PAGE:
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United States of America v. Denaill Ward


September 19, 2012


The opinion of the court was delivered by: Reagan, District Judge:


Denaill Ward pled guilty in the above-captioned case to distributing cocaine base (crack cocaine) and possession of a firearm by a user of a controlled substance, in violation of 21 U.S.C. § 841(a)(1) and 18 U.S.C. § 922(g)(3). Ward's relevant conduct was found to involve at least 11.2 grams but less than 16.8 grams of crack cocaine. At sentencing, the Government disputed whether Ward was entitled to a reduction for acceptance of responsibility, but the Court concluded that a reduction was warranted (Doc. 33). The Court grouped the counts together pursuant to U.S.S.G. § 3D1.2(c) and determined the total offense level to be 19 after acceptance. With a criminal history category of II, Ward's Guideline sentencing range was determined to be 33 to 41 months, but a 60-month mandatory minimum sentence applied (Doc. 29, ¶ 76). As a result, the undersigned District Judge sentenced Ward in December 2010 to a term of 60 months in prison on Count 1 and 33 months on Count 2, to be served concurrently, along with a fine, a special assessment, and a term of supervised release. Judgment was entered December 3, 2010.

In June 2012, the United States Supreme Court held in Dorsey v. United States, 132 S. Ct. 2321, 2335 (2012), that the Fair Sentencing Act of 2010, 124 Stat. 2372, applies to all individuals sentenced after its enactment by Congress, no matter when the offense conduct occurred. Dorsey made clear that the Fair Sentencing Act's "more lenient penalty provisions apply to offenders who committed a crack cocaine crime before August 3, 2010, but were not sentenced until after [that date]." Id., 132 S. Ct. at 2326. Defendant Ward falls within this temporal window. On June 27, 2012, Ward filed a pro se motion for retroactive application of the Sentencing Guidelines pursuant to 18 U.S.C. § 3582-2011 (Doc. 45). The Court appointed the Federal Public Defender to represent Ward on his motion (Doc. 46). Ward now, through counsel, moves to reduce sentence under 18 U.S.C. § 3582(c)(1)(B), (a) noting that Ward's relevant conduct amount no longer triggers a statutory mandatory minimum sentence of 60 months, and (b) urging the Court to sentence Ward to the low end of the applicable 33 to 41 month sentencing range (Doc. 48).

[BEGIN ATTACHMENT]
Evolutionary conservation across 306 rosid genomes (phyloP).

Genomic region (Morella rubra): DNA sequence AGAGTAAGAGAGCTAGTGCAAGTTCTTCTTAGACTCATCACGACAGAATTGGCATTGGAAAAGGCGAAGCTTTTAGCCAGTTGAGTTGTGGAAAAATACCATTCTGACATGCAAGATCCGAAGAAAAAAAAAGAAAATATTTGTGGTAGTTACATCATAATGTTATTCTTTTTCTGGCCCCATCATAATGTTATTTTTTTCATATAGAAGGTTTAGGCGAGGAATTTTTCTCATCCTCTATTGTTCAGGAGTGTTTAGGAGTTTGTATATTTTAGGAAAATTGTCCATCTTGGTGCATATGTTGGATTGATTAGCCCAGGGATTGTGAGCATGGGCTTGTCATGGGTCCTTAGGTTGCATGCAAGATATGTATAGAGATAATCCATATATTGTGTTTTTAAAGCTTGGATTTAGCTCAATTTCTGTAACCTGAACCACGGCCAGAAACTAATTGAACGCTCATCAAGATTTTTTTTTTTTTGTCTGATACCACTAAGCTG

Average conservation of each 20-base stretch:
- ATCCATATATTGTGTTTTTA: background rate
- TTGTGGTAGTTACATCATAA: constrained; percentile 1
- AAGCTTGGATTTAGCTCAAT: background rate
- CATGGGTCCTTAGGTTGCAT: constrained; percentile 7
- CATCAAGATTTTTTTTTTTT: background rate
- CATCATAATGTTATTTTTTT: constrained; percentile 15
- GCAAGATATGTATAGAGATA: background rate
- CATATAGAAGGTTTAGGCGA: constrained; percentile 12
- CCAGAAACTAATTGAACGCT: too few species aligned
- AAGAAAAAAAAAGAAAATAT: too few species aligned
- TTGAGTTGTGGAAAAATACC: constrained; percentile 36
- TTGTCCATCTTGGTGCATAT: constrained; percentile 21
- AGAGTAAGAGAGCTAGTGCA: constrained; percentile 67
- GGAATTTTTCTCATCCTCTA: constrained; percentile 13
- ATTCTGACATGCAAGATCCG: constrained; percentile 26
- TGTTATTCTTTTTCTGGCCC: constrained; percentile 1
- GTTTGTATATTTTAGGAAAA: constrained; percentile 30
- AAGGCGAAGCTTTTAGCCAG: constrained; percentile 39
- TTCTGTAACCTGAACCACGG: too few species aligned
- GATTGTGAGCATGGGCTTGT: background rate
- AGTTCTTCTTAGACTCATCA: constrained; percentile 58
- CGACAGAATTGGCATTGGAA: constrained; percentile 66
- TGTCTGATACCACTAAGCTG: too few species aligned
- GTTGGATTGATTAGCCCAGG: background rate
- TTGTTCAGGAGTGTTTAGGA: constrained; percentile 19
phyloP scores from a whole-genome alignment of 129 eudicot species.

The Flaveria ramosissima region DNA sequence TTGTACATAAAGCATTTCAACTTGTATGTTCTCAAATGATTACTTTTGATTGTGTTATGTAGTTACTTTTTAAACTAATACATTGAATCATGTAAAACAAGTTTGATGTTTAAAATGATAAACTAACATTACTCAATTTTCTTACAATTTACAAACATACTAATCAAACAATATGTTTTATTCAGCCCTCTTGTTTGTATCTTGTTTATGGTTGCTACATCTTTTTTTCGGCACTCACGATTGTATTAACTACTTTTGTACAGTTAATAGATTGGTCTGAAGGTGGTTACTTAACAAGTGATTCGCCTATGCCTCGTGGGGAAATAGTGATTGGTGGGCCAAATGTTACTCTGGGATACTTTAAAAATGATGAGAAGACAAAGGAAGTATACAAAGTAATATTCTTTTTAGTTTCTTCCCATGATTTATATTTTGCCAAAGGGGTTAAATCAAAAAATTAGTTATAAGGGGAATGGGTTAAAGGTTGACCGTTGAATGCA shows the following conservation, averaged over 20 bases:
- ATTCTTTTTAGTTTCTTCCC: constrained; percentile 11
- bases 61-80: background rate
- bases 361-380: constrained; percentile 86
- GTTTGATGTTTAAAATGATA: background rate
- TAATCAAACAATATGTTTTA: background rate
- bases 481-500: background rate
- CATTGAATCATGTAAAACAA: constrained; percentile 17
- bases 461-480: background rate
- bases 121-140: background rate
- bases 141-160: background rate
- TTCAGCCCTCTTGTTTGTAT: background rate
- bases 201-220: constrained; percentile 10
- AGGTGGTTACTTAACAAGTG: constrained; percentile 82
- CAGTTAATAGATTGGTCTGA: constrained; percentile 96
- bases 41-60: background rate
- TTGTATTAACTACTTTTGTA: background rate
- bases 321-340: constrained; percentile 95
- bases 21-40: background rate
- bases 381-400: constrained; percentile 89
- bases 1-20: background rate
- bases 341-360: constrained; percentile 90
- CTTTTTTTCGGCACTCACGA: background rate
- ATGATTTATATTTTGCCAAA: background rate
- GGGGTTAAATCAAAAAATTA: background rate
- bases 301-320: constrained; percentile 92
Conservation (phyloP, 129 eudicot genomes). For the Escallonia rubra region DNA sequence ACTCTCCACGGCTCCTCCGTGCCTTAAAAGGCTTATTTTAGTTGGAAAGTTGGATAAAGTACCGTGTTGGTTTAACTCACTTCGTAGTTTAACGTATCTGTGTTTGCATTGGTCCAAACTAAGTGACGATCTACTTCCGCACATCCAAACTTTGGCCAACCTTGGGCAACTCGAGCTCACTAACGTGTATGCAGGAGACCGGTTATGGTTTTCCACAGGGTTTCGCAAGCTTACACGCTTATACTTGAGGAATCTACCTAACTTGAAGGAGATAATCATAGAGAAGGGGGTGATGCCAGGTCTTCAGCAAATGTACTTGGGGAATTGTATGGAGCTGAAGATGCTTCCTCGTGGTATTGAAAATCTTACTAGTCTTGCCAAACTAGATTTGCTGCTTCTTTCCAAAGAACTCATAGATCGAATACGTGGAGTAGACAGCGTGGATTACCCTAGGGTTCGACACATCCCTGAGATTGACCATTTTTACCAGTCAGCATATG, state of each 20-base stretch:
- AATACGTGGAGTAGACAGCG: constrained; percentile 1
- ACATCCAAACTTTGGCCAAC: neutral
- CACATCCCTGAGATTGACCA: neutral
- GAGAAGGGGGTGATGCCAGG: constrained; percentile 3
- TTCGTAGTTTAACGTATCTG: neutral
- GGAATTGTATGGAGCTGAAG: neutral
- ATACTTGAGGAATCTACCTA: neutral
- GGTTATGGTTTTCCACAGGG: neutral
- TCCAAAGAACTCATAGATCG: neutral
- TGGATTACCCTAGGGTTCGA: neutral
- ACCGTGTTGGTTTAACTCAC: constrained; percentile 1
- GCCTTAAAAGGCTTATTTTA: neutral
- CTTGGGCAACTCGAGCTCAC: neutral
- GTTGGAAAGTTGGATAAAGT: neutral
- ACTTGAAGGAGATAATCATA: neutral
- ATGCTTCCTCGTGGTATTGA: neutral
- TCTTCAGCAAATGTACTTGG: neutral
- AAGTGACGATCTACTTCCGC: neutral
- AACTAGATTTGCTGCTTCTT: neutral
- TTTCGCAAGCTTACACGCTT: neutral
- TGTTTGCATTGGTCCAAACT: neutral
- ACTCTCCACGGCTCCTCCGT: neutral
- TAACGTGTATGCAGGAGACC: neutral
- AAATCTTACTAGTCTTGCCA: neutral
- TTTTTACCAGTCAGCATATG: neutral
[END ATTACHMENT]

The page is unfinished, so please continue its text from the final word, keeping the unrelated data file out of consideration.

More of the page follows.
On September 10, 2012, the Government responded, arguing that the more appropriate vehicle for relief would be a motion under 28 U.S.C. § 2255 but agreeing that Ward "may be entitled to relief given the ruling in Dorsey,." (Doc. 51). The Government also contends that, even if jurisdiction were appropriate, Ward's calculations are incorrect, and he would not be entitled to the amount of reduction he seeks.

As to the latter contention, the Government has overlooked the Court's determination that Ward was entitled to acceptance of responsibility and that his total offense level was thereby reduced from 22 to 19 (See Doc. 33). As to the former contention, having carefully reviewed the judgment, the case law, and the parties' briefs, the Court concludes that Denaill Ward is entitled to a sentence reduction pursuant to § 3582, based on Dorsey.

In Ward's motion for retroactive application of sentencing guidelines (Doc.48) and later in his Reply (Doc. 53), he asks the Court to enter a sentence of 33 months, which would be the low end of the USSG range now that the mandatory minimum of 5 years is out of play. Because all of the 18 U.S.C. § 3553(a) sentencing factors may not have been argued by the Government, given the belief the case was governed by a 5-year mandatory minimum, the Court invites a response to Ward's position that an appropriate, post-Dorsey sentence is 33 months. The Government shall file its response by October 3, 2012; Ward may reply by October 10, 2012.


Michael J. Reagan United States District Judge


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